There comes a point where a collection of regular stamps becomes virtually complete, but certain sectors have a special affection. This is the time when specialisation becomes an interesting and challenging way to continue the hobby.
If you are reading the second section of our Germany Part 2 list you have already begun. The stamps of Germany proper fall into three main groups for the period up to the end of WWI:
This is THE classic period, elegant stamps, dearly loved by many collectors in Germany, and therefore relatively costly, but where quality has held its value over generations. The existence of two currencies shows the unification of the German Reich was still in progress. Shades and small varieties have always been studied carefully, although the possibilities are not eye-catching as the stamps were printed with great care and due diligence at the Prussian Berlin Staatsdruckerei. Strips and blocks are possible. The stamps used on cover offer far more fascinating study, as the postal rates remained quite complex, with different costs between various former states or local districts, and various rates to neighbouring or distant countries before UPU simplification. The Michel specialised catalogue gives an excellent array of rate information. Other striking (but more expensive!) highlights to a collection would be mixed franking of former States with German Eagles, or French stamps plus Eagles for mail between Alsace-Lorraine and France.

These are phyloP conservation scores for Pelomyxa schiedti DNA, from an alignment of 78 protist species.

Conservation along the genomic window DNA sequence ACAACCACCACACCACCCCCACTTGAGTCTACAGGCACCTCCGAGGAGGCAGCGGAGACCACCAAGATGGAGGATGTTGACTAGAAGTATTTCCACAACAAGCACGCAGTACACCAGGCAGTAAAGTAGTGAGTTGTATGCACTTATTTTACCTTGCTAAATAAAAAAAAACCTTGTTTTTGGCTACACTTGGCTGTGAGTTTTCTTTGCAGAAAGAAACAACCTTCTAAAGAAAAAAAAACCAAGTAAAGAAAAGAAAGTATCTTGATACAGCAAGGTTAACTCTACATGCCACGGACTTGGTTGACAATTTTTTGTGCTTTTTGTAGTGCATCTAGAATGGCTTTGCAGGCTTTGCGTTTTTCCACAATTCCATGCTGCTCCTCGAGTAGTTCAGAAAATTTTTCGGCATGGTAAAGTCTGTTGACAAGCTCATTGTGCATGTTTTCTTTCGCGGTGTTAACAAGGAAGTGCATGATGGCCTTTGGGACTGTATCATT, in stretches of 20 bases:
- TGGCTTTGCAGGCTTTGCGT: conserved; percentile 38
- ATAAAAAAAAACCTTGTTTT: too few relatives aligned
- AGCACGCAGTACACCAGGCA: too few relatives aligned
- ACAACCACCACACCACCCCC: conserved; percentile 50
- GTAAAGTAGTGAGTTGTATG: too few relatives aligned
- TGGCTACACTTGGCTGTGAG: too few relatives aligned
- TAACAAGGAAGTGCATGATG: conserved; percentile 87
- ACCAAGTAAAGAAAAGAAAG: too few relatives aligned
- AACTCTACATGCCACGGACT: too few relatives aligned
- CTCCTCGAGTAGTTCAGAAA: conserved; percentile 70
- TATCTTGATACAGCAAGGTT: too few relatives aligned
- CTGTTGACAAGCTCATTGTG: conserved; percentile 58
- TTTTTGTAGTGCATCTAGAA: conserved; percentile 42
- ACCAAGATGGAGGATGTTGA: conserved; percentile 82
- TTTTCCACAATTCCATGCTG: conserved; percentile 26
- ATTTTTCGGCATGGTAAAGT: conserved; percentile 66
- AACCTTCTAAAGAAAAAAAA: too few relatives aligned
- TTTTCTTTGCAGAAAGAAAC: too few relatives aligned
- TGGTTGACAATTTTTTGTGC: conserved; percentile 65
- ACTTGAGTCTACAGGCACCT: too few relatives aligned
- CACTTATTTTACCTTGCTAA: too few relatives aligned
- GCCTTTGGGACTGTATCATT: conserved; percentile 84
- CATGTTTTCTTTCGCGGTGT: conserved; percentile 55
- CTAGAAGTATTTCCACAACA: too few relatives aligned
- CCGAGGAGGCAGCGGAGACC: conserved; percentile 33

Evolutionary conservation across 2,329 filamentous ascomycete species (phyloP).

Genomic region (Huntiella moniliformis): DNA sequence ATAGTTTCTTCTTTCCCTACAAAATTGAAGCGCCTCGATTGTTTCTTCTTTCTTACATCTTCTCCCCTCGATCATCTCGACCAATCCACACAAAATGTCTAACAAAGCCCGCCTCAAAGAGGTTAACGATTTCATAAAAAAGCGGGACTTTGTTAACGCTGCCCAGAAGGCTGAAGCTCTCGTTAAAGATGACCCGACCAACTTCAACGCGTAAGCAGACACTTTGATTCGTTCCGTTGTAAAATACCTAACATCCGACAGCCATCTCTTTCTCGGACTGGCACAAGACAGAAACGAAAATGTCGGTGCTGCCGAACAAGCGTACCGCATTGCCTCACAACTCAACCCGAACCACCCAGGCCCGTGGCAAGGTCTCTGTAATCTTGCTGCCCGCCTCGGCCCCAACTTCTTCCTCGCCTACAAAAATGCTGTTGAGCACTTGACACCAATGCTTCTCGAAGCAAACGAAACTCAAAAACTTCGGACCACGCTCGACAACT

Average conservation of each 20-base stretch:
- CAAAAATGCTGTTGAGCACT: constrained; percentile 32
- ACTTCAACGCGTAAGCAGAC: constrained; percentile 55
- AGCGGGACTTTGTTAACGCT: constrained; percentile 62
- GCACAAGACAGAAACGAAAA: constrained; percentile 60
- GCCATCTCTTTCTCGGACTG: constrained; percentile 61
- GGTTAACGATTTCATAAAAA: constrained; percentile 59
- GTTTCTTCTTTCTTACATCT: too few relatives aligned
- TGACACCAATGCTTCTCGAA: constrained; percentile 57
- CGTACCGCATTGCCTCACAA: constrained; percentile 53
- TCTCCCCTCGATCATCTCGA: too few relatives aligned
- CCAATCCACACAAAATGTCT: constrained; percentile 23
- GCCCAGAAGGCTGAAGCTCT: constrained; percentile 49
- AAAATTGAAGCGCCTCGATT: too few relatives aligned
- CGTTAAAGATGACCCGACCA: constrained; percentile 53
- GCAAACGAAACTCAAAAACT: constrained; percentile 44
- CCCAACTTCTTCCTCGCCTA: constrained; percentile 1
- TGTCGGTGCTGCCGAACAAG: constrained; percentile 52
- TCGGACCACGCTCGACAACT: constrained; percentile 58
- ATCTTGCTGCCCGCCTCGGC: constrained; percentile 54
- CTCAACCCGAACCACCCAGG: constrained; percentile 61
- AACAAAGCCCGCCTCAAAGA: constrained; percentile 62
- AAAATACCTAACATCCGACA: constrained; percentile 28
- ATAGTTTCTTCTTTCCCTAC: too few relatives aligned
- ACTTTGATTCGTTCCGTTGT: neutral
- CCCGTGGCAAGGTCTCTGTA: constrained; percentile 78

This quarter-century period is rather neglected by specialists, but volume of stamps used on mail began to increase, making unsorted lots cheaper, and more range of shades and small varieties.This was the period when Germany began to seek new colonies, and stamps of this period can be found "used abroad" in the new colonies before regular colonial issues came into use.
A striking design for the low values, and majestic printing for the Mark values. The economic growth of Germany between 1900 and 1914 meant many shades of identifiable printings, the widespread use of HAN print run numbers, two perforations types for the Mark values, and many other technical aspects for keen-eyed collectors. Shortages of personnel and materials during WWI led to a fall in print quality (wartime prints were often more heavily inked due to worn printing plates). British forgeries were produced (perhaps for planned propaganda mail or use by spies, but normally only found mint). And of course, these issues were widely used in the Colonies, suitably overpinted, and also overprinted for German Occuption on the Eastern and Western fronts during WWI. Booklets with combinations of se tenant values also appeared. Further issues continued after the war up to 1922, and are part of the Germania story, before being phased out by Worker, Posthorn and Numeral designs. So, Germanias are a huge field, mostly inexpensive and quite popular, it is just a matter of time, hunting and organisation.
Of course, there are many other ways to specialise, but more of this topic in a later blog....